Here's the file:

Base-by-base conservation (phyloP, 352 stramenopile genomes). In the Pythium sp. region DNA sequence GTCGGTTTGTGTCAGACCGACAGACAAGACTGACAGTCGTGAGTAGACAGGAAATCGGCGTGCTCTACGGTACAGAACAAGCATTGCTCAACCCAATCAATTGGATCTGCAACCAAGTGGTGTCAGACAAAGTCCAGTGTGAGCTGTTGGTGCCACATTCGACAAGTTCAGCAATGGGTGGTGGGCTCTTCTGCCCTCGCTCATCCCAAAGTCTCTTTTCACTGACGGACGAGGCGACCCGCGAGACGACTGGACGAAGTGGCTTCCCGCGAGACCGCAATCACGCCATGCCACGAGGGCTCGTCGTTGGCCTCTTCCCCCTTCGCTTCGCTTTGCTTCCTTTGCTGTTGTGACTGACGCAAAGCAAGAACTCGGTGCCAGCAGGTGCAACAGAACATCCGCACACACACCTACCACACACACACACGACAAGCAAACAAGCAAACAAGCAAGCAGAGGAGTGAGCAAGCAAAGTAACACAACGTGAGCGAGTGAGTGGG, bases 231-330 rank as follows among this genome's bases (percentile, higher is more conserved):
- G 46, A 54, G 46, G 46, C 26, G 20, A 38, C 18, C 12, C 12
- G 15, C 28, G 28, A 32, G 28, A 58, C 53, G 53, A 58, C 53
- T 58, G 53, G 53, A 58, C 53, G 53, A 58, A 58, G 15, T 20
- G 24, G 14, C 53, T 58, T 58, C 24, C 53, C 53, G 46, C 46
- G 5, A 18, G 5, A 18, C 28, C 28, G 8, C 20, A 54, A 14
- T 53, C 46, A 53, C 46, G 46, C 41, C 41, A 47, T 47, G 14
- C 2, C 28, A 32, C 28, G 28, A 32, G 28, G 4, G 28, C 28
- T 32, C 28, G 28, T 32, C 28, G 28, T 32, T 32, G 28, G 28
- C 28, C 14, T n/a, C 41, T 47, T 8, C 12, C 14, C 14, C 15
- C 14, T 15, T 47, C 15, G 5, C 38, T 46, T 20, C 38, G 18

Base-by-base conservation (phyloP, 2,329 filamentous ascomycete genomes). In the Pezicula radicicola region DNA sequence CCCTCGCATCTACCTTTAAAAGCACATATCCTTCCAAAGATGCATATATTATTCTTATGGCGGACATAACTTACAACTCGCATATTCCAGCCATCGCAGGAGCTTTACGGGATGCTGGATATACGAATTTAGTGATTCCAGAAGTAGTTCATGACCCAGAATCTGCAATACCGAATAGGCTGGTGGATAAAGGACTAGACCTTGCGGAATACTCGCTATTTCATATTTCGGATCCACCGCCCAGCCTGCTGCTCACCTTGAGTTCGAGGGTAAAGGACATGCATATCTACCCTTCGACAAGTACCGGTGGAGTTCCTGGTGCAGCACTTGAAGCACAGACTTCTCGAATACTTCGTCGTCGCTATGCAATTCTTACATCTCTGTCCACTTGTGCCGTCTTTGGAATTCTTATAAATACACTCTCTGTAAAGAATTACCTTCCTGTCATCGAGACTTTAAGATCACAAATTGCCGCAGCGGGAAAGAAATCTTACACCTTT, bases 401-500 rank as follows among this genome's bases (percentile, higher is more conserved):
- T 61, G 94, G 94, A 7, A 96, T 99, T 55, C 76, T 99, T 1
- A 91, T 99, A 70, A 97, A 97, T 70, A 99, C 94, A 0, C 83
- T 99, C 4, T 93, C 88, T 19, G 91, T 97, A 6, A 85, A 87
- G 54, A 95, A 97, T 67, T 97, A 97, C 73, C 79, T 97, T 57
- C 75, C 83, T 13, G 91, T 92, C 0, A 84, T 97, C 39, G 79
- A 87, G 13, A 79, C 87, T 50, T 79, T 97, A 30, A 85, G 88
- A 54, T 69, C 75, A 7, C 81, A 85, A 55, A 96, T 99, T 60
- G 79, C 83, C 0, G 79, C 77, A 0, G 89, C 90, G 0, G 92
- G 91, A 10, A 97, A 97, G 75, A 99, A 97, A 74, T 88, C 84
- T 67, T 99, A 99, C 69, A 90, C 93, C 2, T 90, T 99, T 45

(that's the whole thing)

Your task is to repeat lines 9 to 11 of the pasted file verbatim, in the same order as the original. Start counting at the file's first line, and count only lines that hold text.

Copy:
- T 32, C 28, G 28, T 32, C 28, G 28, T 32, T 32, G 28, G 28
- C 28, C 14, T n/a, C 41, T 47, T 8, C 12, C 14, C 14, C 15
- C 14, T 15, T 47, C 15, G 5, C 38, T 46, T 20, C 38, G 18